The excellent English violinist Tasmin Little has decided to give up the grind after 30 years on the road.
Here’s what she tells us:
I have some news to share…
After more than 30 years on the concert platform giving something approaching 2000 performances, I have, after a great deal of thought, decided to hang up my concert gowns in the summer of 2020.
My performing career has taken me to every continent of the globe, to most of the major concert halls with a wondrous array of international orchestras and incredible conductors. For three decades, I have enjoyed very special partnerships with Piers Lane, Martin Roscoe and John Lenehan. I have given hundreds of presentations in schools and have had opportunities for 10 years to visit numerous small communities far and wide with my Naked Violin Project, forming connections that have often been exceptionally touching and truly special. I have made over 40 commercial recordings, appeared on a huge quantity of television programmes, made documentaries for TV and radio, presented radio programmes, been the Artistic Director of two festivals, written countless articles for magazines and newspapers, and given something in the region of 1000 interviews across all forms of media. And, I have enjoyed every moment of it and treasured all the opportunities that a life in music has given to me.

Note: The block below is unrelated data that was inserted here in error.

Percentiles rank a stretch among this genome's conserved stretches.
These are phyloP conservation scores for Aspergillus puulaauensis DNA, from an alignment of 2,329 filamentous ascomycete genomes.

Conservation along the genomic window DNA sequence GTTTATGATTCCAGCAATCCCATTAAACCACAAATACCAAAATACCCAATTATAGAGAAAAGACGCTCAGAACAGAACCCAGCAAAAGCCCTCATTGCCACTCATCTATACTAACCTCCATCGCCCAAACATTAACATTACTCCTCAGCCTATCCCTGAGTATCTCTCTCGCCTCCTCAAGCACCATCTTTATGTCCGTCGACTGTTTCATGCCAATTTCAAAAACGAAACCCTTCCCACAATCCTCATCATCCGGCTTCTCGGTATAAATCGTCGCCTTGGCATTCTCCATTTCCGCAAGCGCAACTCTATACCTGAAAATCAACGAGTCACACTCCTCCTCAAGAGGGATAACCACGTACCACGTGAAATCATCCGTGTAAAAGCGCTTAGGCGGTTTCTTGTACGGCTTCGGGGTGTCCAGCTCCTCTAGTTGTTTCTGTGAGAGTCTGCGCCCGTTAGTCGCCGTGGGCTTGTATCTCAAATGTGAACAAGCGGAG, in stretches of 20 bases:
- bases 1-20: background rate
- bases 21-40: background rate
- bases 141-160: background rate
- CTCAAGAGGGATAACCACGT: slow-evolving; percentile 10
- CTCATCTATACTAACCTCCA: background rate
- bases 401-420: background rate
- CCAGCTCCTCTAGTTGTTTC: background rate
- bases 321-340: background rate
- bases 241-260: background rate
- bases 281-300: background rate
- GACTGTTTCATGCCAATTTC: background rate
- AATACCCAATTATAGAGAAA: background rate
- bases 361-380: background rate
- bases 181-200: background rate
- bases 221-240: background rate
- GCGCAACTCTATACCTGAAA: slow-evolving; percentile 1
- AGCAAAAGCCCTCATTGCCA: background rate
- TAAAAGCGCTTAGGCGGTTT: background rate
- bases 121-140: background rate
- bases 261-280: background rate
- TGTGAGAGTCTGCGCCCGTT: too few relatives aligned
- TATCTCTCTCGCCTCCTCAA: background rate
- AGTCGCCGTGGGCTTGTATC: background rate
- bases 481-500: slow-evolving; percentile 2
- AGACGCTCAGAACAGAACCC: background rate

I’ve decided it’s time to find a little more space in my life for some of my many other interests!
There are a great deal of things I plan to do and explore, both musical and non-musical. Some of these in musical spheres include: developing my continuing presence within the media, via radio, writing, presenting and television, persisting with and progressing my involvement with the campaign for music education to remain a vital component of the national curriculum, maintaining my wonderful association with the Royal Academy of Music with public masterclasses, and finding some time to enjoy international jury work in music competitions (at least I’ll be able to sit down for some of these!).
In the immediate future, I will be spending the next 18 months enjoying the remaining engagements that I have scheduled in my diary and, should any of you feel you wish a final “curtain call” from me before summer 2020, please do feel free to be in touch with Sinead and Denise and we will try our best to make time in the schedule for some additional concerts.
In bowing out (forgive the pun), I wish to thank each and every one of you who has played a part in my career, whether you have given me concert engagements, other professional opportunities, been a loyal member of my audience, or simply been there to encourage me during more challenging times. All this has never been taken for granted and has been the main reason I have continued my career for so many years.
I have loved every moment, but now it is time for me to embrace a new perspective and relish new challenges and opportunities.
I can assure you, though, that this is not “Goodbye”, it is more: “See you around!”.
With heartfelt thanks and warmest wishes to you all,
Boston’s Handel and Haydn Society has announced that artistic director Harry Christophers will step down in 2021. He has revitalised the old ensemble and put them back on the world map.